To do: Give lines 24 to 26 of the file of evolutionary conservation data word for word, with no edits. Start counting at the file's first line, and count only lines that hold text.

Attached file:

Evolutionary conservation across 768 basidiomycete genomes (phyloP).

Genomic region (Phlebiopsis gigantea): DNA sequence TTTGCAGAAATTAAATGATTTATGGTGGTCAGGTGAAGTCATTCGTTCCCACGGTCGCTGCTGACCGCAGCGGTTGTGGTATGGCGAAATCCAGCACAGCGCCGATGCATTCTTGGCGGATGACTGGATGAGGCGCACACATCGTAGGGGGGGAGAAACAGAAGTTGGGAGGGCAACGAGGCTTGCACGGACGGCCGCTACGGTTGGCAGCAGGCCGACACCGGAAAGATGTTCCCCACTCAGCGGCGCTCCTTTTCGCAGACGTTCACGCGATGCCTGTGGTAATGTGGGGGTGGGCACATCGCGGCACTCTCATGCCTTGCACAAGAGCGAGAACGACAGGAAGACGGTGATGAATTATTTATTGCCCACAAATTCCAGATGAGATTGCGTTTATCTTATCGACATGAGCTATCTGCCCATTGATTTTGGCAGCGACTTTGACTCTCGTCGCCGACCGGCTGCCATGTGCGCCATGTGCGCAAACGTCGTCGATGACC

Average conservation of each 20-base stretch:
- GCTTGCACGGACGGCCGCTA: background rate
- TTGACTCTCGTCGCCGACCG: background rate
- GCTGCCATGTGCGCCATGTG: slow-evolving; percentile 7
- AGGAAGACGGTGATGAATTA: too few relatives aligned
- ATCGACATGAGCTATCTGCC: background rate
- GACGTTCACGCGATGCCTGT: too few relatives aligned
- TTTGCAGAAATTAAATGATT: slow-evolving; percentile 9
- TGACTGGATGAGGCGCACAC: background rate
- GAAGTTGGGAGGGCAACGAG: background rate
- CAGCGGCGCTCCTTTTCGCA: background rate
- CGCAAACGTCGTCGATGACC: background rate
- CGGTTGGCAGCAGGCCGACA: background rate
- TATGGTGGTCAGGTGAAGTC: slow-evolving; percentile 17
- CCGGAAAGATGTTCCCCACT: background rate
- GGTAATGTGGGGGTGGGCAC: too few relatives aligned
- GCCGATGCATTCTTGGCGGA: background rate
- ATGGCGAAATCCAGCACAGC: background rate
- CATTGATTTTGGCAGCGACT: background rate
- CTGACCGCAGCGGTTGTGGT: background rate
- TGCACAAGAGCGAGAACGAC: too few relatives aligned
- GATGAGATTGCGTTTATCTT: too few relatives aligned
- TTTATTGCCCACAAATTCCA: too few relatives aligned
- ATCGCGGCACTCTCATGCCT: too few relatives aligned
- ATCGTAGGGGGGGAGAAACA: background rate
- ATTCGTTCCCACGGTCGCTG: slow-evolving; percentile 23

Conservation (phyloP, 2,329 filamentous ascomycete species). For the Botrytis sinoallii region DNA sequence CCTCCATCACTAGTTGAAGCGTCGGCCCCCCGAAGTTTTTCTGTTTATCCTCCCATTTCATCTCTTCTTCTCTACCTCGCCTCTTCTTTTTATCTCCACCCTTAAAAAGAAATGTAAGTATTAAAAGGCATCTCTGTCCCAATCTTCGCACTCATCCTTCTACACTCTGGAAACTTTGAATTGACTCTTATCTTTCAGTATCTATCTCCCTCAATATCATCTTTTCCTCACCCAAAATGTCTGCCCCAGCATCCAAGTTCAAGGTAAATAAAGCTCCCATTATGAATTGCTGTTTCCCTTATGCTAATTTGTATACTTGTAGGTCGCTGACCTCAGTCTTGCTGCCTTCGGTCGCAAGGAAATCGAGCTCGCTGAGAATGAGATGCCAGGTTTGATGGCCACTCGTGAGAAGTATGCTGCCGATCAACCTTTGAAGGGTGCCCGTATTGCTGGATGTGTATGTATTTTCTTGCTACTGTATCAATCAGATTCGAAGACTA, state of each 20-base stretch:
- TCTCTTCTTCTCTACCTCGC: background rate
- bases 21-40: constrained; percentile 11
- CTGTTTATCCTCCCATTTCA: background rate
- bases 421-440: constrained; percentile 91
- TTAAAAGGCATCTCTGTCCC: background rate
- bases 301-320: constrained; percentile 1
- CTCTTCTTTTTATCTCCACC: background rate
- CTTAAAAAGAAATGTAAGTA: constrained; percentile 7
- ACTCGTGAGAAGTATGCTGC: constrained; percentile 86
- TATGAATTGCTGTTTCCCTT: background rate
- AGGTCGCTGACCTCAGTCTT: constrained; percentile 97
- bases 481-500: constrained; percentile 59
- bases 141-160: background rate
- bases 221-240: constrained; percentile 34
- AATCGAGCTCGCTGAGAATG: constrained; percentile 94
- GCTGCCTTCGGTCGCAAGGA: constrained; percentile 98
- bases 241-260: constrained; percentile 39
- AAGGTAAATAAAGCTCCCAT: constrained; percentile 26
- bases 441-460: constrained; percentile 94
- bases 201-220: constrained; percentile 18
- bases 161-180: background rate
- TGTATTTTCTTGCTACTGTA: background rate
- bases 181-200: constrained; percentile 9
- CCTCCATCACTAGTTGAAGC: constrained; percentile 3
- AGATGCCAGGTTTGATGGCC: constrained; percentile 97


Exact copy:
- GATGAGATTGCGTTTATCTT: too few relatives aligned
- TTTATTGCCCACAAATTCCA: too few relatives aligned
- ATCGCGGCACTCTCATGCCT: too few relatives aligned